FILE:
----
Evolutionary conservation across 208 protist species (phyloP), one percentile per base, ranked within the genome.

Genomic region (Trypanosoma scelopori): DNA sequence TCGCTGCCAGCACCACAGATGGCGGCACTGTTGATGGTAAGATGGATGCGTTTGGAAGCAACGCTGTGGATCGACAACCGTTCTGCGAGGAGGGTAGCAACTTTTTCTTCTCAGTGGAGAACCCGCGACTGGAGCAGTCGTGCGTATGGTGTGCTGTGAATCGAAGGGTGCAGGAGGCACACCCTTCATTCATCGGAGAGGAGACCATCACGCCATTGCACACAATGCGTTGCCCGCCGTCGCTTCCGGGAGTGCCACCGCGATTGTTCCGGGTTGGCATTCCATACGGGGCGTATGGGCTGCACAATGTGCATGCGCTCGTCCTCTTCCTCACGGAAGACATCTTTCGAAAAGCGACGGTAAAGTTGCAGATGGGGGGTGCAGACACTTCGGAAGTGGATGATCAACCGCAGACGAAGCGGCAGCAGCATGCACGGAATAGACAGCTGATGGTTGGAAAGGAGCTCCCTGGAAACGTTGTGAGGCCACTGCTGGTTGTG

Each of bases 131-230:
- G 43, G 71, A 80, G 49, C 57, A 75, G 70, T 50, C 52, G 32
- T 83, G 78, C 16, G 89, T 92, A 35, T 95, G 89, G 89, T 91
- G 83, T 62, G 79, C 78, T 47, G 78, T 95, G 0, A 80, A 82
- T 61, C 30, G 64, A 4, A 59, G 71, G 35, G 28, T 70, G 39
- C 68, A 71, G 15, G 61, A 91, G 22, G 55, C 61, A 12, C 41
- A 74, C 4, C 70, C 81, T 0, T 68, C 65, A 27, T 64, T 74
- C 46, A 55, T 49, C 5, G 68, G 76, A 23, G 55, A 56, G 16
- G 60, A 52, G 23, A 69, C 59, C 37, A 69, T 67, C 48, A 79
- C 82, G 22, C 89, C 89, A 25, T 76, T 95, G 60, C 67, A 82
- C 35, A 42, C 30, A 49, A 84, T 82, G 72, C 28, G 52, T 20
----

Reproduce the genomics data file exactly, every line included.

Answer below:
Evolutionary conservation across 208 protist species (phyloP), one percentile per base, ranked within the genome.

Genomic region (Trypanosoma scelopori): DNA sequence TCGCTGCCAGCACCACAGATGGCGGCACTGTTGATGGTAAGATGGATGCGTTTGGAAGCAACGCTGTGGATCGACAACCGTTCTGCGAGGAGGGTAGCAACTTTTTCTTCTCAGTGGAGAACCCGCGACTGGAGCAGTCGTGCGTATGGTGTGCTGTGAATCGAAGGGTGCAGGAGGCACACCCTTCATTCATCGGAGAGGAGACCATCACGCCATTGCACACAATGCGTTGCCCGCCGTCGCTTCCGGGAGTGCCACCGCGATTGTTCCGGGTTGGCATTCCATACGGGGCGTATGGGCTGCACAATGTGCATGCGCTCGTCCTCTTCCTCACGGAAGACATCTTTCGAAAAGCGACGGTAAAGTTGCAGATGGGGGGTGCAGACACTTCGGAAGTGGATGATCAACCGCAGACGAAGCGGCAGCAGCATGCACGGAATAGACAGCTGATGGTTGGAAAGGAGCTCCCTGGAAACGTTGTGAGGCCACTGCTGGTTGTG

Each of bases 131-230:
- G 43, G 71, A 80, G 49, C 57, A 75, G 70, T 50, C 52, G 32
- T 83, G 78, C 16, G 89, T 92, A 35, T 95, G 89, G 89, T 91
- G 83, T 62, G 79, C 78, T 47, G 78, T 95, G 0, A 80, A 82
- T 61, C 30, G 64, A 4, A 59, G 71, G 35, G 28, T 70, G 39
- C 68, A 71, G 15, G 61, A 91, G 22, G 55, C 61, A 12, C 41
- A 74, C 4, C 70, C 81, T 0, T 68, C 65, A 27, T 64, T 74
- C 46, A 55, T 49, C 5, G 68, G 76, A 23, G 55, A 56, G 16
- G 60, A 52, G 23, A 69, C 59, C 37, A 69, T 67, C 48, A 79
- C 82, G 22, C 89, C 89, A 25, T 76, T 95, G 60, C 67, A 82
- C 35, A 42, C 30, A 49, A 84, T 82, G 72, C 28, G 52, T 20